Sorry, I have had little time for this beautiful site over the last few months – I’ve been pretty much heads-down in my work that supports my family and preparing my little boy for his first years of school. In fact I have been delving into a bunch of really boring, but all-encompassing and essential stuff that has kept me from posting. Additionally, what all of us go through from time to time is the deflating feeling of not succeeding. This came after a great sponsor that allowed me to run a competition giving away a $150 camera bag only to have no submissions. This made me question if the challenge and aim of this site I started a couple of years ago too hard? Maybe.
So let’s start up again with a trip to Taronga Western Plains Zoo whilst we were visiting one of my wife’s best friends in Dubbo. I thought the zoo would be a great location to practice in some very challenging conditions. These challenges are poor light with most pictures taken in the middle of the day with the bright Australian sun, additionally access to subjects with large distances to overcome and unnatural environments with fence and cages to contend with.
So in this visit I broke the golden rule for good photography by not planning ahead however it was a last minute decision and I had my 2 children in tow that took priority. So with no plans it was an opportunistic approach with three basic rules to create some nice pictures.
Rule 1 was to get in close and crop the scene to creating impact with a high level of detail. This is challenging as animals in zoos are either far away or within enclosures such as cages or glass compounds. Therefore, getting close will almost always require a longer focal length. Cropping in this manner will also remove the distracting zoo enclosures.
Rule 2 – treat animals like a portrait by getting down low and keeping the camera at the same level of the subject. Additionally, focus on the eyes as even animals have character. Like any great photo you must be ready for that perfect pose for a shot when you first see it and least expect it – but like children in many cases you’ll need to wait for it. As this was a family outing I could not spend extended periods of time in the enclosures I wanted to shoot. So my shoot was all about luck. However, if you are serious pick your enclosures and spend a lot of time in them to capture the animals in a variety of positions and with different expressions that will take your shots to the next level.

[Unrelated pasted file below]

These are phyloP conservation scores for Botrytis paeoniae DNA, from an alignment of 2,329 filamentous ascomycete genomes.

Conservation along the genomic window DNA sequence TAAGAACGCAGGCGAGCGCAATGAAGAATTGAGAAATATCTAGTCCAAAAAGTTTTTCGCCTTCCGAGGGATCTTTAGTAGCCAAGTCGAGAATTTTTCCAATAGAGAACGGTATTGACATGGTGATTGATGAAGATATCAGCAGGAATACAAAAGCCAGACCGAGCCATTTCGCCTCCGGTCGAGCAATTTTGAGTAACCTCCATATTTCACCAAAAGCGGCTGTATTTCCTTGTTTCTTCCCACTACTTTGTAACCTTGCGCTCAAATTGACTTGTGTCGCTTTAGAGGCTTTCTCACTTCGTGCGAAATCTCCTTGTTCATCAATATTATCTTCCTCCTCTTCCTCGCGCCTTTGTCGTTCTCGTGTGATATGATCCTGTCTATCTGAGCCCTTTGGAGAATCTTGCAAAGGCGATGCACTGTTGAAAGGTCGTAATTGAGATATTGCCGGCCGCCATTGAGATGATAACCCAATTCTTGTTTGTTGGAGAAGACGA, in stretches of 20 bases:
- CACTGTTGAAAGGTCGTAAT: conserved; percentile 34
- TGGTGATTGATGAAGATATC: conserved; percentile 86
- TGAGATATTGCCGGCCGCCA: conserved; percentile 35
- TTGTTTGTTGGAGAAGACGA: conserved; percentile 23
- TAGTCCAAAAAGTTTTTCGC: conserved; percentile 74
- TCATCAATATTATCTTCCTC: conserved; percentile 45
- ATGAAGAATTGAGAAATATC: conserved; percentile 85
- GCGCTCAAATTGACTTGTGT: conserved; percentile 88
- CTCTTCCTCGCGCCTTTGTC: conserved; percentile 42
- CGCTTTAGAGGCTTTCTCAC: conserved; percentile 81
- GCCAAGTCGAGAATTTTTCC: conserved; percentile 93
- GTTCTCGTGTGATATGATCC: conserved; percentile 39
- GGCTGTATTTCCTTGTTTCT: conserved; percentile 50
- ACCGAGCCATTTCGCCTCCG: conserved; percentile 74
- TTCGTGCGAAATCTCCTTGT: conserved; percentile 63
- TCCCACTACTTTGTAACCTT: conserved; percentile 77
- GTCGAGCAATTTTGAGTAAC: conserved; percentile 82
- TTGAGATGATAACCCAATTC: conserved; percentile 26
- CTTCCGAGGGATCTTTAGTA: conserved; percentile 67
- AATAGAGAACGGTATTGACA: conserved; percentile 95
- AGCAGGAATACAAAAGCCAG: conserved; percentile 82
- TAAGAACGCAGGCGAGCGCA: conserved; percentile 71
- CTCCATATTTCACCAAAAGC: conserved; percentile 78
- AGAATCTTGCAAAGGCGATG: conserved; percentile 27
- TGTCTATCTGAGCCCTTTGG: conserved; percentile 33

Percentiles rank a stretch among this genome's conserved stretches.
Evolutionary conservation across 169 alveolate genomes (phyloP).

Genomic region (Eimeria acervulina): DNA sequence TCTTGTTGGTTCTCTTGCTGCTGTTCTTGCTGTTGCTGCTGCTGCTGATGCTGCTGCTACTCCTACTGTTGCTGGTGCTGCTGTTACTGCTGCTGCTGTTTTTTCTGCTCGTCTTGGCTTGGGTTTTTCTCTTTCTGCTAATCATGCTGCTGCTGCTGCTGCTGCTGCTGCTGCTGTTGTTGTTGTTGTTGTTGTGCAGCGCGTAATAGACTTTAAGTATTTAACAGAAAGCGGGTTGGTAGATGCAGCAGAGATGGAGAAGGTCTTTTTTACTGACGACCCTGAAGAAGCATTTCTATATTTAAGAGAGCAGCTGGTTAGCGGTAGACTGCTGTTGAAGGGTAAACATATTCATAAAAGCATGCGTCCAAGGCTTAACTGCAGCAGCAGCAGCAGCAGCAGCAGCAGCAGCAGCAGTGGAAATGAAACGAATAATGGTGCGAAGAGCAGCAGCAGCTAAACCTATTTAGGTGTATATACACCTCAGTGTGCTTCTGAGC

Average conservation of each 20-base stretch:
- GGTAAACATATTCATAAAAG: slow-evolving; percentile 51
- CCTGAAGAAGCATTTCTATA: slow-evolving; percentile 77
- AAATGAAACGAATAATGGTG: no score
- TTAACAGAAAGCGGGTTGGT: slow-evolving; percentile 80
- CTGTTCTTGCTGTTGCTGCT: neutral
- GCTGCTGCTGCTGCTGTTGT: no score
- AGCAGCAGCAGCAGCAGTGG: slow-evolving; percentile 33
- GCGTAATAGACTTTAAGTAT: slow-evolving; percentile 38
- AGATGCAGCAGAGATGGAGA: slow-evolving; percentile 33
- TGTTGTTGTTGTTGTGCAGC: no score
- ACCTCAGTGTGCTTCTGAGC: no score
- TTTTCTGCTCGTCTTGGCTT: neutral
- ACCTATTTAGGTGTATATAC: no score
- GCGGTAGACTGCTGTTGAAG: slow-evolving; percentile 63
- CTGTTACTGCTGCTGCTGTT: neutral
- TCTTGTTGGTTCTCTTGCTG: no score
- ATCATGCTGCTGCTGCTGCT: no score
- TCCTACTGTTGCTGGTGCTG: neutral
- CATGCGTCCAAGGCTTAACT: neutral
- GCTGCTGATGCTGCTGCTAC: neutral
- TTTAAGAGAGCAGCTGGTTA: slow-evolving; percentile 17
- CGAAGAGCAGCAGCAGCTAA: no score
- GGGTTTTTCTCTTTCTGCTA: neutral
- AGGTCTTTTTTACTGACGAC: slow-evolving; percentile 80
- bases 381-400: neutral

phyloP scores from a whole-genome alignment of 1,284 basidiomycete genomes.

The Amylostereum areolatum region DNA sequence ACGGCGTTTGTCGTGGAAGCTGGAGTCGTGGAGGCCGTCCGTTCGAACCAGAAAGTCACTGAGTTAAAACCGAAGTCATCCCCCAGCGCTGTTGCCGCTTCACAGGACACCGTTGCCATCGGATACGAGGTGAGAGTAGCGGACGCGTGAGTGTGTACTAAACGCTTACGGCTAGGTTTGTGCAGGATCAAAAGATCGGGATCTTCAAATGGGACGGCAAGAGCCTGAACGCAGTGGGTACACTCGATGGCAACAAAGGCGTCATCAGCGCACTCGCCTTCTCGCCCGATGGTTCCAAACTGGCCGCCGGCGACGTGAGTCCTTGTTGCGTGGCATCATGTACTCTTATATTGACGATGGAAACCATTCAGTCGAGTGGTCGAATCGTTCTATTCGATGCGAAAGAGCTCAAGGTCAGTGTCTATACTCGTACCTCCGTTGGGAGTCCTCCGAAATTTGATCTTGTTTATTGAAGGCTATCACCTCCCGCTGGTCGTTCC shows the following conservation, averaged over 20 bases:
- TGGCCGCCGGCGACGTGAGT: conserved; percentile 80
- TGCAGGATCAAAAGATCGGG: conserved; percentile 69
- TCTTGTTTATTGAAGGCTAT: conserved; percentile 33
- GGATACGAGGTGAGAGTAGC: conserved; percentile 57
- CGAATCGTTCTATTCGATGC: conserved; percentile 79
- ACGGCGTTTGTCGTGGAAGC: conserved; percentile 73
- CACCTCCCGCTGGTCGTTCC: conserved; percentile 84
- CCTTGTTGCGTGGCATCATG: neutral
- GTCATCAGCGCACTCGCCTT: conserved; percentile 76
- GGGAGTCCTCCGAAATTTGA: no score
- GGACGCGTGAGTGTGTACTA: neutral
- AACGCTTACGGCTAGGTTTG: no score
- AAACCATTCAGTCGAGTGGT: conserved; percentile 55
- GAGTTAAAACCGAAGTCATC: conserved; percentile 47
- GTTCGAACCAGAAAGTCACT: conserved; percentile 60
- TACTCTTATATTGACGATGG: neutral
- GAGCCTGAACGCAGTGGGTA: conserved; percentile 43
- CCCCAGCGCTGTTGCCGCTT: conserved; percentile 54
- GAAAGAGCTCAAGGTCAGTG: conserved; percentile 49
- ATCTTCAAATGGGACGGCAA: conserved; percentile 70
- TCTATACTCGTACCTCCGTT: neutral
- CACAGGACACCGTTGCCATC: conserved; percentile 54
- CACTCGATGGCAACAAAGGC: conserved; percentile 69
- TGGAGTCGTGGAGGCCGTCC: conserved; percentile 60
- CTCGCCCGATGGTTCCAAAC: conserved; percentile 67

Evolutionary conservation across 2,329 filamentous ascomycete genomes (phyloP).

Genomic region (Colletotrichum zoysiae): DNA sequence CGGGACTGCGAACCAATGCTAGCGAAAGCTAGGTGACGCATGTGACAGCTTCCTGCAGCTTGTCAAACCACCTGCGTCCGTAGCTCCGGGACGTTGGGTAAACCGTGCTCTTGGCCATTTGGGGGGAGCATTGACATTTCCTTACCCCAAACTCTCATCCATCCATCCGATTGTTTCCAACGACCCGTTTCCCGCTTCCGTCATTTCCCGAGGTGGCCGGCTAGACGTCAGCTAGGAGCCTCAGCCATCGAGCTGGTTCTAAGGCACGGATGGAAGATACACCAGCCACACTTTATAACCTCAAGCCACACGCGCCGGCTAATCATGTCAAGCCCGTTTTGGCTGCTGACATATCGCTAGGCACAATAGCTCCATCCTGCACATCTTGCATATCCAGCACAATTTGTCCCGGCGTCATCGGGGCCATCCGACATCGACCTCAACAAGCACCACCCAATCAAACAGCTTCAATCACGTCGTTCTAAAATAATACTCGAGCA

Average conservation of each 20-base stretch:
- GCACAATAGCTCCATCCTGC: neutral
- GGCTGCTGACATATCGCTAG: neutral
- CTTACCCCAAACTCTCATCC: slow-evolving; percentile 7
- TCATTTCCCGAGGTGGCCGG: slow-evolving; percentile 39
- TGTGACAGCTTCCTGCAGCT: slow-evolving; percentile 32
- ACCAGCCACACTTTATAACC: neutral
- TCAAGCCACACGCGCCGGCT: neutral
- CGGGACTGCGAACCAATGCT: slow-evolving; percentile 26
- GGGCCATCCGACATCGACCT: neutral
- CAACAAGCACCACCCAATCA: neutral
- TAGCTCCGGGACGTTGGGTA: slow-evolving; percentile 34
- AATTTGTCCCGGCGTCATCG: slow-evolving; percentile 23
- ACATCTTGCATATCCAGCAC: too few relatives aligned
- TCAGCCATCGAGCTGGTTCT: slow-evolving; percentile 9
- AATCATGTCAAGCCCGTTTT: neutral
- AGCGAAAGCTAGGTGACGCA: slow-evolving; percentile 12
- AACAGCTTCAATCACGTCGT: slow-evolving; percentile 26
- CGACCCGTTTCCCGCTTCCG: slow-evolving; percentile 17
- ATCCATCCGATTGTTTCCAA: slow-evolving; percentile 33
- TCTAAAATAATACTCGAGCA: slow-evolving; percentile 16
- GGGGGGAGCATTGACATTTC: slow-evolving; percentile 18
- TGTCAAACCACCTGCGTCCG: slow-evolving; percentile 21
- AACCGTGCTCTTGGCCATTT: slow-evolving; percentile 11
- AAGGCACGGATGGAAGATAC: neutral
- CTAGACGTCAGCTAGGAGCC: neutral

Rule 3 – shoot with consideration of composition and context. The beauty but also sadness of zoo photography is that you get relatively close to animals that is not possible in the wild without considerable danger and cost. This requires animals to be confined in an unnatural environment and my 4yo son said it all when he stated “Dad, the lions are in jail”.
The challenge for the photographer is to remove the distracting elements in the background or foreground. To do this consider the angles where natural looking elements such as vegetation is includes in the scene. Where there are distractions you cannot avoid you will need to use a very shallow depth of field (wide apertures – small F numbers) that will throw foreground and backgrounds out of focus. For the latter you will need a nice fast lens capable to do this.
That brings me to gear.
A long zoom lens that will have a range to at least a 300mm focal length is required as you will find yourself shooting within a focal length range of 200 – 300mm. I had my little Olympus 75-300mm II tele zoom lens on my Olympus E-M5. Therefore with a half crop sensor in the E-M5, this gave a focal range of 150mm – 600mm.
A monopod would have been great as it would allow much sharper images however more cumbersome to move around with family and amongst other visitors. So all shots have been taken hand held ensuring the shutter speed is at least double the focal length. This would mean a focal length of 200mm (100mm on the Olympus) would require a shutter speed of at least 1/400sec. As I had no monopod I was looking for more like a 1/1000sec shutter to keep the images sharp enough to use. This often required the ISO to be raised to 1000. However, you can judge on the images here on how well the E-M5 handles higher ISO.
All images simply processed in Ligfhtroom with SLR Lounge preset system.
Now there are many other blog post that regurgitate the rules for shooting zoos that I will not go into. However, the biggest rule many lose out on is to just enjoy the experience and ensure you listen, read and learn as the beautiful animals of this world need to be understood to be saved.